British Columbia reports 970 cases, 11 deaths in 72 hours – .

British Columbia reports 970 cases, 11 deaths in 72 hours – .

Vancouver –

British Columbia recorded 970 more COVID-19 cases and 11 related deaths over the weekend, as the provincial seven-day infection average continued on its downward trajectory.

The latest figures, released Monday by the health ministry, lowered the weekly average to 340 cases per day, the lowest since August 8.

The number of active cases in British Columbia also fell to 2,827, marking the first time it has fallen below 3,000 in three months.

The number of infectious COVID-19 patients hospitalized increased slightly to 303, while the number in intensive care remained static at 115.

The update was delivered as British Columbia began immunizing children aged five to 11 against COVID-19. While some parents feared vaccinating their young children, authorities noted that some three million children in the United States have already received the same vaccine, which was developed with them in mind, and that there is no had no “safety signal” as a result.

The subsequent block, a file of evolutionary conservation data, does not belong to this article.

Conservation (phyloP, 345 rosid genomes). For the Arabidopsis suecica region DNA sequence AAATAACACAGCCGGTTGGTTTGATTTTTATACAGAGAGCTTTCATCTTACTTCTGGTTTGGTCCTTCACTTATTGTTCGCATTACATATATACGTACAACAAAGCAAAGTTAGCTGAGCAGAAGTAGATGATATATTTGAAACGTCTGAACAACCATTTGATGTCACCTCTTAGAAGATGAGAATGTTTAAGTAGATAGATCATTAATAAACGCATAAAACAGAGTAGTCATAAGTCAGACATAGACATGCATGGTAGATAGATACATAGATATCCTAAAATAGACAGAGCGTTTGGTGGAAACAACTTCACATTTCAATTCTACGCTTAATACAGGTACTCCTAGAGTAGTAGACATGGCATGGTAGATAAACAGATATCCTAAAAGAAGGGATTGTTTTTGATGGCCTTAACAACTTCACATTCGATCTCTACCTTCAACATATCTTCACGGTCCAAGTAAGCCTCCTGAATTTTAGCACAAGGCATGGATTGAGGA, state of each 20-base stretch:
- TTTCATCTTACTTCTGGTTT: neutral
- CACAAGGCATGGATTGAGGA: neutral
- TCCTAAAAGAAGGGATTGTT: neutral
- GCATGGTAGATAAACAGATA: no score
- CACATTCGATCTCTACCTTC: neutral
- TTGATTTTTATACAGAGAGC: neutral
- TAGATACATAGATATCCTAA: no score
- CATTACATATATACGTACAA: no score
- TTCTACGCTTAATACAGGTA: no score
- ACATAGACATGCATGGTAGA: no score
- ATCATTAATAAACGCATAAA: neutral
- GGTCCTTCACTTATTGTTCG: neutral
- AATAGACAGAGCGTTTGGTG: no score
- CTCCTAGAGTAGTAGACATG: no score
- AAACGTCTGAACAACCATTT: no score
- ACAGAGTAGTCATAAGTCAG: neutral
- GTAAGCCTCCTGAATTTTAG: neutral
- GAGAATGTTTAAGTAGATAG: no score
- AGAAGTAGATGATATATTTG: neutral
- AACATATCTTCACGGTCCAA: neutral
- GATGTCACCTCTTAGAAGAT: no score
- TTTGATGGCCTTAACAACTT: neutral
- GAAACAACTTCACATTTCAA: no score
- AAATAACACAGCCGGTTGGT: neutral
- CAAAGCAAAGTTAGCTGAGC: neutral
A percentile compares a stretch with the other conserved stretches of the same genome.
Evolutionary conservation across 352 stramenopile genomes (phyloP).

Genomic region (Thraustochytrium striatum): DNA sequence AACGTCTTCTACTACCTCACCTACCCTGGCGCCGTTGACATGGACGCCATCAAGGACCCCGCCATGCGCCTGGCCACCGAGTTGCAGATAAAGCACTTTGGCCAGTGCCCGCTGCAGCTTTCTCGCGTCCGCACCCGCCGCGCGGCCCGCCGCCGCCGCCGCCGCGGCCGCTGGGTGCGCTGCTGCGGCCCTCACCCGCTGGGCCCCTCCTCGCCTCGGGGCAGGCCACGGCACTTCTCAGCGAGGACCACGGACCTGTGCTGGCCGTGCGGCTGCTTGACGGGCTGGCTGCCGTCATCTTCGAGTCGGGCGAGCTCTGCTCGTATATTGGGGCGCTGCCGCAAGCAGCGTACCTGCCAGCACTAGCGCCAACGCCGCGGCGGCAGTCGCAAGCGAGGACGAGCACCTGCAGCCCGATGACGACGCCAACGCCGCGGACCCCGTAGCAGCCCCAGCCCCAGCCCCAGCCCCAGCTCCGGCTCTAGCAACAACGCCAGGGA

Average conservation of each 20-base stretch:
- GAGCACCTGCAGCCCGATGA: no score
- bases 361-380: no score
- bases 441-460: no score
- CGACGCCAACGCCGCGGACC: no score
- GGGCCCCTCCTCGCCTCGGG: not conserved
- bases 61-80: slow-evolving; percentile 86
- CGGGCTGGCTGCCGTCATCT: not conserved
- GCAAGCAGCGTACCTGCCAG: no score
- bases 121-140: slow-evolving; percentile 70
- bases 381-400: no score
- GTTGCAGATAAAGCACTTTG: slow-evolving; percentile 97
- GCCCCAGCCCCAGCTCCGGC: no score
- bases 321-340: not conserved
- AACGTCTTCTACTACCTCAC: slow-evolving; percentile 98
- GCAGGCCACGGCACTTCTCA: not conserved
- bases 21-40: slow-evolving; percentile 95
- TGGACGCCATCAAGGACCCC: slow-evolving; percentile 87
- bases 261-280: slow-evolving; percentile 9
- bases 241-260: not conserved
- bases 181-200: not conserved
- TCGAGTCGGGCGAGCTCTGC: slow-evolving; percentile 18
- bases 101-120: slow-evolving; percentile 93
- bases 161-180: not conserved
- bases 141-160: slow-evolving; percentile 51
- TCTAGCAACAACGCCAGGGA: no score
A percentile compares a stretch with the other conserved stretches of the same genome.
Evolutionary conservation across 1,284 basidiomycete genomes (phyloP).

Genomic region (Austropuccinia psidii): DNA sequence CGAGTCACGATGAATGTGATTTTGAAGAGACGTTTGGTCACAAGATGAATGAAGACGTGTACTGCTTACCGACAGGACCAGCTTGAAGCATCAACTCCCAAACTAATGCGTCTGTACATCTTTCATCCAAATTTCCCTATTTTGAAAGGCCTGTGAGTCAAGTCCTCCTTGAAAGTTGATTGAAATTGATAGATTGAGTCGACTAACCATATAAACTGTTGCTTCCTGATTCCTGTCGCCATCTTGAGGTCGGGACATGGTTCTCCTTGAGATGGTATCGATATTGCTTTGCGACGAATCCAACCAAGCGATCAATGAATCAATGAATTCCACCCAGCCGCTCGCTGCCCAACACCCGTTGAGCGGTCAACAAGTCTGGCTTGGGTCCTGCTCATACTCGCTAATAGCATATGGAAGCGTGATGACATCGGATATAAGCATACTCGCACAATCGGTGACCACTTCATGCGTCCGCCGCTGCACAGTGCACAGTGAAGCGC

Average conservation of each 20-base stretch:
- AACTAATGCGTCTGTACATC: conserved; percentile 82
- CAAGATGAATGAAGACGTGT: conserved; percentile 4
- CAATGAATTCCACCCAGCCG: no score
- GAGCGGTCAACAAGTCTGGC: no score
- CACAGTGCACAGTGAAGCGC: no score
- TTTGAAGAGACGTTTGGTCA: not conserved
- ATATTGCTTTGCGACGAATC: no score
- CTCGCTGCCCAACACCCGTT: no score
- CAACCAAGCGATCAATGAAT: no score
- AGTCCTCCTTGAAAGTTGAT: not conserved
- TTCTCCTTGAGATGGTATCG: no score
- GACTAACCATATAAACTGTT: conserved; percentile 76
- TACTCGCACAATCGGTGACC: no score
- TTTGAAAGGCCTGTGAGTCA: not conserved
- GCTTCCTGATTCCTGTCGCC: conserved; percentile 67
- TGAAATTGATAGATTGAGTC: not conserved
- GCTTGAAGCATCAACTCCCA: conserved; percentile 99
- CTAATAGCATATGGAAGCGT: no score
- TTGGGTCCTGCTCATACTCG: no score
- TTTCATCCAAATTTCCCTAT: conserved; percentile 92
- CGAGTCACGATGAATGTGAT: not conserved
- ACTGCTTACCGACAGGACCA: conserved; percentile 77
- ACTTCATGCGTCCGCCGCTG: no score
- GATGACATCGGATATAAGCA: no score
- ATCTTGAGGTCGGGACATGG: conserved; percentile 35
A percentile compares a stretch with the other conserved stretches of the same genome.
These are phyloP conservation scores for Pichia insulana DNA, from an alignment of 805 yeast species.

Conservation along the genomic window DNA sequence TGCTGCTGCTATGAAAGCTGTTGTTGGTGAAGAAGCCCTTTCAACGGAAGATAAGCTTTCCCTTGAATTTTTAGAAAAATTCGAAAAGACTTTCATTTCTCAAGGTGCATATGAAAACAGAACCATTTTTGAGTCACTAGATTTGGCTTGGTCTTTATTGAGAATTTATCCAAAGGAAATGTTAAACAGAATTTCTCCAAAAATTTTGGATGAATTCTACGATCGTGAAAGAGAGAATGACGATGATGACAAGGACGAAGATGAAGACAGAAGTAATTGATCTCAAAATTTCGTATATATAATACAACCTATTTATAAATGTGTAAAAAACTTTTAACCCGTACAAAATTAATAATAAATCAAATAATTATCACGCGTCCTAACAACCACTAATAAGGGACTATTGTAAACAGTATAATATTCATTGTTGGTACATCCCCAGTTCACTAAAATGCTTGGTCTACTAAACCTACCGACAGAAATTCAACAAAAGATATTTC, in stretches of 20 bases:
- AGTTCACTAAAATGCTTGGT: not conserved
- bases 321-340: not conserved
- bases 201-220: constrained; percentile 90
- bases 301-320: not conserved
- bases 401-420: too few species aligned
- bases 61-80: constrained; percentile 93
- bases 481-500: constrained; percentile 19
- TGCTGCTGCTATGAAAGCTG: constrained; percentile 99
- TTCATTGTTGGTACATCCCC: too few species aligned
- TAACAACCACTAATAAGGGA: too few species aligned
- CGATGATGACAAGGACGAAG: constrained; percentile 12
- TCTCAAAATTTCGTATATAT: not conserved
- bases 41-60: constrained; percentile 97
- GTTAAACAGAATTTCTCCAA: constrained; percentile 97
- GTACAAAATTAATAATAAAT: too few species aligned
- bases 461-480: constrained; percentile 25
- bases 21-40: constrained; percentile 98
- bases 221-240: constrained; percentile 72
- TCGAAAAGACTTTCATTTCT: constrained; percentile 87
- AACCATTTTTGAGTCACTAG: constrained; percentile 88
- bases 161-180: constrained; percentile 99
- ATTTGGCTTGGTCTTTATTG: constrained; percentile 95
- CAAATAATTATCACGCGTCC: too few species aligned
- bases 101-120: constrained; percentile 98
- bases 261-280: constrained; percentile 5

Other parents have been keen to get their children vaccinated as quickly as possible, especially in the face of faster-spreading variants such as Delta, which has been blamed for an increase in the size of COVID-19 clusters in schools.

Unvaccinated children under 12 make up about 20% of recent COVID-19 cases in British Columbia, although they make up about 10% of the population.

There are approximately 350,000 children in British Columbia between the ages of five and 11. More than 108,000 were registered for vaccination Monday afternoon, according to the Ministry of Health, which estimated that 50,000 appointments would be made by the end of the day.

Just over 91 percent of British Columbians aged 12 and over have received at least one dose of the vaccine, and almost 89 percent have received two.

The vaccination push has also taken on new urgency in recent days as countries prepare for the potential impact of the new Omicron COVID-19 variant, several cases of which have now been confirmed in Canada.

Experts have warned that the variant has an unusually high number of mutations, although the impact they will have on transmissibility, disease severity and vaccine resistance has yet to be determined.


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